Reinforcement learning (RL) can be a tool for designing policies and controllers for robotic systems. However, the cost of real-world samples remains prohibitive as many RL algorithms require a large number of samples before learning useful policies. Simulators are one way to decrease the number of required real-world samples, but imperfect models make deciding when and how to trust samples from a simulator difficult. This project presents a framework, called Multi-Fidelity Reinforcement Learning (MFRL), for efficient RL in a scenario where multiple simulators of a target task are available, each with varying levels of fidelity. The framework is designed to limit the number of samples used in each successively higher-fidelity/cost simulator by allowing a learning agent to choose to run trajectories at the lowest level simulator that will still provide it with useful information. Theoretical proofs of the framework's sample complexity are given and empirical results are demonstrated on a remote controlled car with multiple simulators. The approach enables RL algorithms to find near-optimal policies in a physical robot domain with fewer expensive real-world samples than previous transfer approaches or learning without simulators.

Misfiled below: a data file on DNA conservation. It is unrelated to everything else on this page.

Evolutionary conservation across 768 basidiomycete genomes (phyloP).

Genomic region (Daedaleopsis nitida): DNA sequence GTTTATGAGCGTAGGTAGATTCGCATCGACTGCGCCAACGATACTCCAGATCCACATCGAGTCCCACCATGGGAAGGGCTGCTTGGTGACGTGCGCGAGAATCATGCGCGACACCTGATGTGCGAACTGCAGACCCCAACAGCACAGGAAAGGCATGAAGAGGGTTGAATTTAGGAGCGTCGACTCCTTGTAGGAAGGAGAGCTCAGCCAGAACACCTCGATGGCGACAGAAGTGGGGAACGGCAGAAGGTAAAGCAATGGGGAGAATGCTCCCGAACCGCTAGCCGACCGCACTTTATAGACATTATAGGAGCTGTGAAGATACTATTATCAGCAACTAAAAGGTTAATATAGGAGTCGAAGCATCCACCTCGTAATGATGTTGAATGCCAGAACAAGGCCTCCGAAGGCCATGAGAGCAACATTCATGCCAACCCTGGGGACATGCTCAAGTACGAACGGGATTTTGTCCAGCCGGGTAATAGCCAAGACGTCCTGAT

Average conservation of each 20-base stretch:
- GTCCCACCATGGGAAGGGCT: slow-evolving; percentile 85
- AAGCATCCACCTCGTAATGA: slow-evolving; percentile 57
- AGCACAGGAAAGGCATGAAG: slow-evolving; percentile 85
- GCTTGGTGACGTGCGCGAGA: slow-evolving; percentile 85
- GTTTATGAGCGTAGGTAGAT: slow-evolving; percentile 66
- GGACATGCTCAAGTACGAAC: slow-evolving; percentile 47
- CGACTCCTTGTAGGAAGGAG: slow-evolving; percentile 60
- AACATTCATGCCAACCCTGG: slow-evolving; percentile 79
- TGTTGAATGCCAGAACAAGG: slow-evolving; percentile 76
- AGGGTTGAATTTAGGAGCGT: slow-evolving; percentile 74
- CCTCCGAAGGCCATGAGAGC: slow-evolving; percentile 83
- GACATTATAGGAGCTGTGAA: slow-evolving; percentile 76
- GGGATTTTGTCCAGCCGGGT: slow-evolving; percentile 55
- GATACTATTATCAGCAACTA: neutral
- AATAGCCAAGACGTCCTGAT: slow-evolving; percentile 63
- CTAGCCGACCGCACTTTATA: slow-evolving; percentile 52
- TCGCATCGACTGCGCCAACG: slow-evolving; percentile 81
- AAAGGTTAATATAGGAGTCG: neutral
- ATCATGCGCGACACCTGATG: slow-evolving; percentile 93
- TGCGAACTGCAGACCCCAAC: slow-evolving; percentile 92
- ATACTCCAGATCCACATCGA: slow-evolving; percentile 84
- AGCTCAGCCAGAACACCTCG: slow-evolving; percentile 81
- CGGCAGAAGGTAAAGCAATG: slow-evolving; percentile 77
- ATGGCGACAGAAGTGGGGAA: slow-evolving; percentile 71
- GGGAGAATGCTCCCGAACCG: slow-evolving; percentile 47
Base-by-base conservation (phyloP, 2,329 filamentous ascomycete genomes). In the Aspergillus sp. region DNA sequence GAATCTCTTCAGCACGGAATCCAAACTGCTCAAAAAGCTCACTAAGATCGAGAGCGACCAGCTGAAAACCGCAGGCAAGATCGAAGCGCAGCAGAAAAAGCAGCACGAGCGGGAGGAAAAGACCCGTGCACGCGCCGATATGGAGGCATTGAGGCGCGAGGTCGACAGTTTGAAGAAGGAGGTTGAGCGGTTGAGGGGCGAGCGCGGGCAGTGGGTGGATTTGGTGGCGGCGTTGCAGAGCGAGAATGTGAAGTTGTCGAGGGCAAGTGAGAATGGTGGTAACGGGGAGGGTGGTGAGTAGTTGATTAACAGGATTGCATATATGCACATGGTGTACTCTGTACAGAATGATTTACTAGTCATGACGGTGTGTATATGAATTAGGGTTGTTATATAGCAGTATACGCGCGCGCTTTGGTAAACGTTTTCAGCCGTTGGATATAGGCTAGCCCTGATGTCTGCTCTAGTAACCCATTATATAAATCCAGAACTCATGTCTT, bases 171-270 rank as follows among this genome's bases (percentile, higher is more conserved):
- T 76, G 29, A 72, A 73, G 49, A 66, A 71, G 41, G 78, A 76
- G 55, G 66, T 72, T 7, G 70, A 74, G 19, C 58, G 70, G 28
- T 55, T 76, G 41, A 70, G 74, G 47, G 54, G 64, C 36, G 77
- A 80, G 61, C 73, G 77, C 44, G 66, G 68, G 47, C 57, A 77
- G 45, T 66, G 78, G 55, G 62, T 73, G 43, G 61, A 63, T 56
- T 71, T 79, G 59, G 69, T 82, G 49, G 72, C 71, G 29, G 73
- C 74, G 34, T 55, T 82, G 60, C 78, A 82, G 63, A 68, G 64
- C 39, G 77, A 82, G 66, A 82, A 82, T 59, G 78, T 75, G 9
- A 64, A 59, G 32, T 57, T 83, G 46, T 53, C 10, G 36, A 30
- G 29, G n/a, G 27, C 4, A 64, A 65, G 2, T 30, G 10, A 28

This simple toy domain illustrates the progression of the algorithm. On the right, the 'real' world consists of an agent starting in the lower-left corner of the grid world and trying to find a policy to lead it to the upper-right goal region. Negative reward is a accumulated in the puddle. The worlds on the right consist of low- and medium-fidelity models of the real world. The learning agent transitions between levels several times, leveraging the lower-fidelity worlds to learn an optimal policy in the real world while minimizing the steps taken there.
The MFRL framework is demonstrated in this real-world remote-controlled (RC) car domain. The RC car learns a policy for quickly racing around a track by efficiently utilizing two available simulators.
Recently, we have extended the MFRL framework to include domains with continuous representations of the states and actions. Here, an inverted pendulum is balanced by using simulated data as a prior for both policy parameters the dynamics model. Using the simulated data leads to learning with 3 times less data than without using a simulator.